How Al-Anon works for me

When I first came to Al-Anon, I was so empty inside I didn’t even know who I was anymore. I couldn’t believe that my husband’s drinking was going to end the day he entered Alcoholics Anonymous (A.A.). He promised so many times to stop drinking, and now A.A. was going to help him and not me. As for our three children, I felt that I didn’t have any control over their behavior.

Slowly, I started to listen to the Al-Anon members in my weekly meeting. Gradually, I came to understand that alcoholism is a disease. I repeated over and over that I can’t control it, I did not cause it, and I can’t cure it. My group said, “Let A.A. take care of him, and let Al-Anon take care of you!”

Al-Anon helps me to look back on my behavior, particularly my behavior with my children. It was hard to admit that I probably harmed them more than my husband did. They knew their dad drank, but they wondered what was wrong with me.

When I heard people in Al-Anon share about growing up in an alcoholic home, it helped me realize that I, too, was a child of an alcoholic. This is what I brought into my marriage. I couldn’t blame everything on my husband anymore.

In the beginning, I used my Al-Anon group as my Higher Power. Today, I call God my Higher Power. God used my Al-Anon group to help me. Through God, and with Al-Anon’s help, I made it through a son’s attempted suicide, my parents’ death, the early pregnancy of a teenage son’s girlfriend, our two sons’ drinking and drug abuse, and going to court to fight for grandparents’ rights. Al-Anon has helped me keep my serenity.

Today, I am still in Al-Anon. I’ve held many service jobs in my group, district, and Area. I love reading the books and pamphlets of Al-Anon Conference Approved Literature. When my Al‑Anon friends share their stories, they give me a step-by-step approach on how to gain back my self-respect and self-esteem, and on how to keep them. The Al‑Anon program works, and I am proud to call myself an Al-Anon member.

By Carol R., Minnesota
The Forum, June 2016

2017-08-14T16:09:21+00:00June 10, 2016|Categories: Alcoholic Spouse or Partner|


  1. Jenny October 2018 at 1:09 am

    My Mother was an alcoholic. I have severe anxiety and it’s so hard for me to trust people. I second guess myself, lash out when I don’t get my way, and have a lot of trouble finding places where I fit in. I bring overbearing people into my life, have little support and very little structure in my life. Sometimes I just get so angry that this has been my lot in life. It’s so hard to function. Does anyone understand me?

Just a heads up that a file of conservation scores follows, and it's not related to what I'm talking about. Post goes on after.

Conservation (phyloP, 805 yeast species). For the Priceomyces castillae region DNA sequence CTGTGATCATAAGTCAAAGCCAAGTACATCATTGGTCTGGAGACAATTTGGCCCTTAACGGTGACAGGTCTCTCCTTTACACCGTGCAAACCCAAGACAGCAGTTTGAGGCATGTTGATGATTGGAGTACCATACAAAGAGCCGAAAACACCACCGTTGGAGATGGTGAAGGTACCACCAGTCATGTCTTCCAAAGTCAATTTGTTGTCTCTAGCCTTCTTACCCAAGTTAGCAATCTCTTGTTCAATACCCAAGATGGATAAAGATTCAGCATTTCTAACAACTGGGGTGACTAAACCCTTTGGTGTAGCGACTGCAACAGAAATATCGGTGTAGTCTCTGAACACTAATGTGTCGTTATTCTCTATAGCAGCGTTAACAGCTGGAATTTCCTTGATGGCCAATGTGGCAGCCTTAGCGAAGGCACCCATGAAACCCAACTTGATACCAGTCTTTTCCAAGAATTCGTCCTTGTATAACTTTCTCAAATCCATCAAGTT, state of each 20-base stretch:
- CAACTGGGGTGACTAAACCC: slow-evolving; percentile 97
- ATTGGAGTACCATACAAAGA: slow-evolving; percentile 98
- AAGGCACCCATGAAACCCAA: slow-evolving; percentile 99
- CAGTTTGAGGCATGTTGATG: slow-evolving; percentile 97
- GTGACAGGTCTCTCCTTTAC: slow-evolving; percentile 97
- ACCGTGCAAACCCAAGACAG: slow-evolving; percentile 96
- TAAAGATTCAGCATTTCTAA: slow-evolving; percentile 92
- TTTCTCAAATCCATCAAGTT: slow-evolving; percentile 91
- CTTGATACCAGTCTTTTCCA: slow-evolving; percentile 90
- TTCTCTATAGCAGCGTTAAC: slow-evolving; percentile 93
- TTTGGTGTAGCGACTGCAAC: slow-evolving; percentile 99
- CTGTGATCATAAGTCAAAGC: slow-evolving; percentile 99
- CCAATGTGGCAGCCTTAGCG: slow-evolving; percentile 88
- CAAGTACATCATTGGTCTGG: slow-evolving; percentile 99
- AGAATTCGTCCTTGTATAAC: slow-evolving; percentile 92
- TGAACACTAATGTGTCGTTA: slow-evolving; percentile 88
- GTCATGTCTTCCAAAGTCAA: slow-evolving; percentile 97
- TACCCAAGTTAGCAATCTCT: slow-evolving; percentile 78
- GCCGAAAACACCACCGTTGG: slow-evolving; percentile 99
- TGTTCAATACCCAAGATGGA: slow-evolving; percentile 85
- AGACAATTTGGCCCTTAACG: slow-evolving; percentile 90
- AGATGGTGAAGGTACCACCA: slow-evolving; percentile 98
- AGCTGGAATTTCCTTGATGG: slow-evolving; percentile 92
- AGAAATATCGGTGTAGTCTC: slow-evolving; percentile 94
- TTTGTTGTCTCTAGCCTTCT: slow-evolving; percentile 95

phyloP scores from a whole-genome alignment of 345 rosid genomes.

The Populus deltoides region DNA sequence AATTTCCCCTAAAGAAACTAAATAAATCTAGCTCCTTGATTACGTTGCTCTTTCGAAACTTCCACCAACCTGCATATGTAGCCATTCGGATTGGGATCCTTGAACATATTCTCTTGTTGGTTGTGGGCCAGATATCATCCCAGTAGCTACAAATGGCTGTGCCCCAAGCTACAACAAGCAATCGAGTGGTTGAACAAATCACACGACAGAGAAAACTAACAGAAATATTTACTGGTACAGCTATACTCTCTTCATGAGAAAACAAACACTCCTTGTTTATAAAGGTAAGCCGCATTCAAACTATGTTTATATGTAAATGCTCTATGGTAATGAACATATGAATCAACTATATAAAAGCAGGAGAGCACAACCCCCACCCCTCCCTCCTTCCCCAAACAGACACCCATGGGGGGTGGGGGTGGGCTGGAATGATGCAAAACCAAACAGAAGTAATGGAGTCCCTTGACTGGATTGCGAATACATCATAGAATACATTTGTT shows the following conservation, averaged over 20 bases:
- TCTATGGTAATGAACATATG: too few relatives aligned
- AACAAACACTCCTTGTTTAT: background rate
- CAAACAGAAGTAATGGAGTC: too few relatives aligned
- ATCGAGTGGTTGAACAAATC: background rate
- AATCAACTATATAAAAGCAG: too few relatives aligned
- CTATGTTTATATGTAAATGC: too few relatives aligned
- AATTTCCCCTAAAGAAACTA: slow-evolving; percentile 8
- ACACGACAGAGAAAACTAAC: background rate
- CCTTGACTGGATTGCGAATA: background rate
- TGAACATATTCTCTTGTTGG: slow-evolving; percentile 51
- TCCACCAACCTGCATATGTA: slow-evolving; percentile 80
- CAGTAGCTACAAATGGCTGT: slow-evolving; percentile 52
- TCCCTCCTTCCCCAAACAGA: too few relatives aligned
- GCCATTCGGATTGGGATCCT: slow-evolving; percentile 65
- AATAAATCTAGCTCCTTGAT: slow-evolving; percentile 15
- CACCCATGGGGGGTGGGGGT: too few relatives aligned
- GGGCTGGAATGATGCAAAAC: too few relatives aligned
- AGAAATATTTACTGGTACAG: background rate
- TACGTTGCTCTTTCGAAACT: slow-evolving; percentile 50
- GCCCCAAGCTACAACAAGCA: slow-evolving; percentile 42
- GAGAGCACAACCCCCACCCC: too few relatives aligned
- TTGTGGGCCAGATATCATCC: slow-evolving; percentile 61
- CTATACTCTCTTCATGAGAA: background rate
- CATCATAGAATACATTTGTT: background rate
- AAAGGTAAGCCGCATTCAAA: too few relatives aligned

2. Lori A. August 2018 at 10:56 am

    My husband is an alcoholic. Im at the point that I simply cannot bear it another day. It is destroying my health, physically, mentally, spiritually. From the moment I hear the first beer can open. I HATE everything it does to him, and takes from us as a family. Our 15 year old daughter has to bare witness to his drunken mumbling, manic behavior, passing out etc. I know it’s a disease. I have read all I can on it. I have empowered our daughter as best I can by providing alateen info and we discuss it. I have no money or I’d have given him an ultimatum a long time ago, “Your beer or us, get sober or we move out.” Now I’m going to have to try and sell the bluff of my life. I’m pretty sure I can’t even afford low income since I don’t work outside the home. But I’m not telling him that. Make no mistake I LOVE this man with all my heart. We’ve been together almost 32 years. When he is sober. He is my forever! I love and desire him as much as I did the day we met. But when he drinks…The man I love disappears only to be replace by this disgusting thing. It takes his dignity and with it more and more of my respect. Please pray for us. I don’t know how I am going to do this.There is a very real good chance that he is going to choose his beer and simply refuse to see he has a very real problem.

  3. Gerri July 2018 at 12:38 pm

    I’m going to attend my first Al-Anon meeting this week. My husband is an alcoholic and been in recovery with relapses. It has been tough for both of us. He also has severe depression/anxiety, which is a giant battle, but I have found a psychologist who is going to meet with us tomorrow–I’m shedding some heavy coats of worry myself. When I emailed our local Al-Anon Chairperson she was quick to respond. In her message she spoke about a couple books. I searched them out and am glad for the resources. I truly have light to handle this struggle.

  4. Jeannie M. December 2017 at 10:04 pm

    I married an alcoholic thinking we loved each other so it would be OK. Now, here I am 11 years later wondering if we can make it. I never dreamed how mean and hurtful this man could be or how humiliated I would feel at his controlling behavior. Next week will be my first meeting because I need to learn how to live again.

  5. Kari B. September 2017 at 1:41 am

    My husband is an alcoholic. He is very successful but how he is with his clients and staff is so different from the way he is at home. It’s hard to listen to people telling me how wonderful he is. Can anyone relate?

  6. Cathy September 2017 at 11:09 pm

    Al-Anon has provided me with more support than I’ve ever had. I no longer feel isolated and have found ways to care for myself I never knew possible.

  7. Christine September 2017 at 5:54 am

    I am struggling with a similar situation. Only my husband is a meth addict. He admits he is an addict, but won’t get help. I don’t even know where to start. He isn’t the same man I fell in love with. I know I need a support group, or something. It’s all we argue about. It’s all I think about, his sobriety. I just don’t understand. He knows it’s gonna cause major issues and destroy him, but he still does it. I’m so lost.

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